Laser method promising for detecting trace chemicals in air
Researchers have developed a new laser-based method that can detect electric charges and chemicals of interest with unprecedented sensitivity. The new approach could one day offer a way to scan large areas for radioactive material or hazardous chemicals for safety and security applications.
The new technique, called mid-infrared picosecond laser-driven electron avalanche, detects extremely low charge densities—the number of electric charges in a certain volume—in air or other gases. The researchers were able to measure electron densities in air produced by a radioactive source at levels below one part per quadrillion, equivalent to picking out one free electron from a million billion normal air molecules.
In Optica, The Optical Society's journal, researchers from the University of Maryland report using the new method to calibrate lasers used to inspect irradiated air from 1 meter away. They say the approach could be applied to detecting other chemicals and species and could be scaled up for remote detection at distances of 10 meters and, eventually, 100 meters.
"We can determine charge densities much too low to measure with any other method," said Daniel Woodbury, the lead author on the paper. "We demonstrate the method's ability to detect a radioactive source, but it could eventually be used for any situation that requires measuring trace amounts of a chemical in a gas, such as helping to track pollution, chemicals or safety hazards."
Detecting electrons in air
The new technique is based on a process known as electron avalanche in which a laser beam accelerates a single free electron in a gas until it gains enough energy to knock a different electron off a molecule, resulting in a second free electron. This process repeats and develops into a collisional cascade, or avalanche, that grows exponentially until a bright observable spark appears in the laser focus.
"Although laser-driven electron avalanche has existed since the 1960s, we used a new kind of high-energy, long-wavelength laser—a picosecond mid-IR laser—to enable detection of localized collisional cascades seeded only by the initial free electrons," said Howard M. Milchberg, the research team lead. "When shorter wavelength laser pulses are used, the original free electrons seeding the avalanches are masked by free electrons generated directly by laser photons, rather than through collisions."
The research builds on the group's previous work, which demonstrated that avalanche breakdown driven by a mid-IR laser was sensitive to the density of electrons near a radioactive source and changed the amount of time it took for the breakdown to happen.
"We conceived this method to remotely measure radiation near a radioactive source because the signals from Geiger counters and scintillators, conventional detectors of radioactive decay products, drop significantly at distances far from the source," said Robert M. Schwartz, a student working on the project. "With a laser beam, however, we can remotely probe electrons produced in air near the source."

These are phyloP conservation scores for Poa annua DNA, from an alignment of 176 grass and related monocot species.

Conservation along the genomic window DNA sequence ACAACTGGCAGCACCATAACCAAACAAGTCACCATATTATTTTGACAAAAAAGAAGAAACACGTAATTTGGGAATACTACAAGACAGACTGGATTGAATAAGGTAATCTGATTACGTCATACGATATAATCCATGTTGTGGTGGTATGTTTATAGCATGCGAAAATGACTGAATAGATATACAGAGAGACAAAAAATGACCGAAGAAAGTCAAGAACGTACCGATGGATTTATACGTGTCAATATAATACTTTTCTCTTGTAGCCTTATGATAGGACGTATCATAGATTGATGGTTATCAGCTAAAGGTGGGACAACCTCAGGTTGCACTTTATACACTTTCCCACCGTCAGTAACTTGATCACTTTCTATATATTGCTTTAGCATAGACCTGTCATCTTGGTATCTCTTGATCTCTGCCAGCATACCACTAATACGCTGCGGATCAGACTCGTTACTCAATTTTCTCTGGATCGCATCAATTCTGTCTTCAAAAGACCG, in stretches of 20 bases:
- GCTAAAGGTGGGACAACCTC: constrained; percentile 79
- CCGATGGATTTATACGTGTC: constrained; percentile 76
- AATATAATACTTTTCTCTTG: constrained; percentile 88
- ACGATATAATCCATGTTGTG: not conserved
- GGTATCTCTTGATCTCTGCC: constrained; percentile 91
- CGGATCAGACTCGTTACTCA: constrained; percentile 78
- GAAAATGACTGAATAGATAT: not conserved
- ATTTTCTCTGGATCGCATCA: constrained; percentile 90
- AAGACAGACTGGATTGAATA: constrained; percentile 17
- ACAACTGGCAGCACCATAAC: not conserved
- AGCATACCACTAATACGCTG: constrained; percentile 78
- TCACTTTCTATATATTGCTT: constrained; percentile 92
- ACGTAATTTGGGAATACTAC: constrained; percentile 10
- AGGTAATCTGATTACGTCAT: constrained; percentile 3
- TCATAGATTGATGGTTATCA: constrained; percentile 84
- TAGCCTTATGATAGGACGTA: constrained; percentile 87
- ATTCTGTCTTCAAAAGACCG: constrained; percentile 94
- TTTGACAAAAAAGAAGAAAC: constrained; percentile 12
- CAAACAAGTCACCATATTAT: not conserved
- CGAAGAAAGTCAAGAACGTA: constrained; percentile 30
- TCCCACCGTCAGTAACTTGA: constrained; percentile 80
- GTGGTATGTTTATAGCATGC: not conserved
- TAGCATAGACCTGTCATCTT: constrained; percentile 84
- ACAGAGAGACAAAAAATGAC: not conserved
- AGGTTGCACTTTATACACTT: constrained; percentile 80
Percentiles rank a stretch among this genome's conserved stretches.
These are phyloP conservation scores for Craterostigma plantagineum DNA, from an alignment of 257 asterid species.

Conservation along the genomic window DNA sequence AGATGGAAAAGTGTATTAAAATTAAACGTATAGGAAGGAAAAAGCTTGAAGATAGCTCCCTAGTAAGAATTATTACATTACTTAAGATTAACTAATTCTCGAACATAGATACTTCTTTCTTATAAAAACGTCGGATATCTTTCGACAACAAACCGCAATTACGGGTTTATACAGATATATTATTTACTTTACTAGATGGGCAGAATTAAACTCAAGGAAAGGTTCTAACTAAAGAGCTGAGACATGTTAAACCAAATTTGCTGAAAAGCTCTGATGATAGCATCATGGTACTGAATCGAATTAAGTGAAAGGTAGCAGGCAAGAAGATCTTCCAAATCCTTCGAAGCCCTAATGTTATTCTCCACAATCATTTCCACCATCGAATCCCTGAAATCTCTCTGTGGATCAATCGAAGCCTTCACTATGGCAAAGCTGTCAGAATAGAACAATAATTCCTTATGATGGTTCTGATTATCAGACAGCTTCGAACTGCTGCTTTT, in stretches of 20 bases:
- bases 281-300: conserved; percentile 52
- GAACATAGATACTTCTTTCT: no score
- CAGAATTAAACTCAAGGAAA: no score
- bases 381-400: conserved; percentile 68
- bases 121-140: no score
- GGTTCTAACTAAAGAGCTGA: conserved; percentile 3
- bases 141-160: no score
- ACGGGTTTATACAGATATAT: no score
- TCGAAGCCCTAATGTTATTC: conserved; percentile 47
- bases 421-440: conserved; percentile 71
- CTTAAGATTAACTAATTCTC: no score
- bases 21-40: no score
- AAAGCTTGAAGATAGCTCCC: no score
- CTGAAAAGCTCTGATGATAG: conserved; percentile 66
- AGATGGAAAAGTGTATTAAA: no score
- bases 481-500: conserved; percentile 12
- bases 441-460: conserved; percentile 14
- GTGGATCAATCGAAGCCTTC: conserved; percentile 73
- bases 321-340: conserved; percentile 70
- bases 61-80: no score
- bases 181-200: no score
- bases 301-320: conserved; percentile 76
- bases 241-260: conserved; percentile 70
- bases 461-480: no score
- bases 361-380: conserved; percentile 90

However, in their previous experiments it was hard to determine exactly how many electrons were seeding a breakdown because the avalanche growth is exponential. "Ten, 100 or even 1000 electrons could all produce very similar signals," said Woodbury. "While we could use theoretical models to give rough estimates, we couldn't definitively say what electron densities we were measuring."
In the new work, the researchers realized that, for the right laser pulse length, the multiple breakdowns seeded by individual electrons inside the laser focus would remain distinct. Taking images of the laser focal volume and counting these sparks—each seeded by an individual electron—is equivalent to measuring the density of these original seed electrons.
They found that a mid-infrared laser (3.9-micron wavelength) with a 50-picosecond pulse duration hit the sweet spot in terms of both wavelength and pulse duration.
Sensitivity plus location and time information
The researchers demonstrated the viability of the detection concept by using it to measure charge densities produced near a radioactive source that ionizes the air. They measured electron densities down to a concentration of 1000 electrons per cubic centimeter, limited by the background charge in air from cosmic rays and naturally occurring radioactivity. The method was used to precisely benchmark their laser avalanche probe for remote detection of the radioactive source.
"Other methods are limited to approximately 10 million times higher concentrations of electrons with little to no spatial and temporal resolution," said Milchberg. "Our method can count electrons directly and determine their location with a precision on the order of ten microns on time scales of about 10 picoseconds."
The researchers say that the technique can be used to measure ultra-low charge densities from a range of sources including strong field physics interactions or chemical species. "Pairing the picosecond mid-IR laser with a second laser that selectively ionizes a molecule of interest could allow the technique to measure the presence of chemicals with sensitivities far better than 1 part per trillion, the current limit for detecting very small concentrations in a gas," said Woodbury. They are continuing work to make the method more practical for use in the field.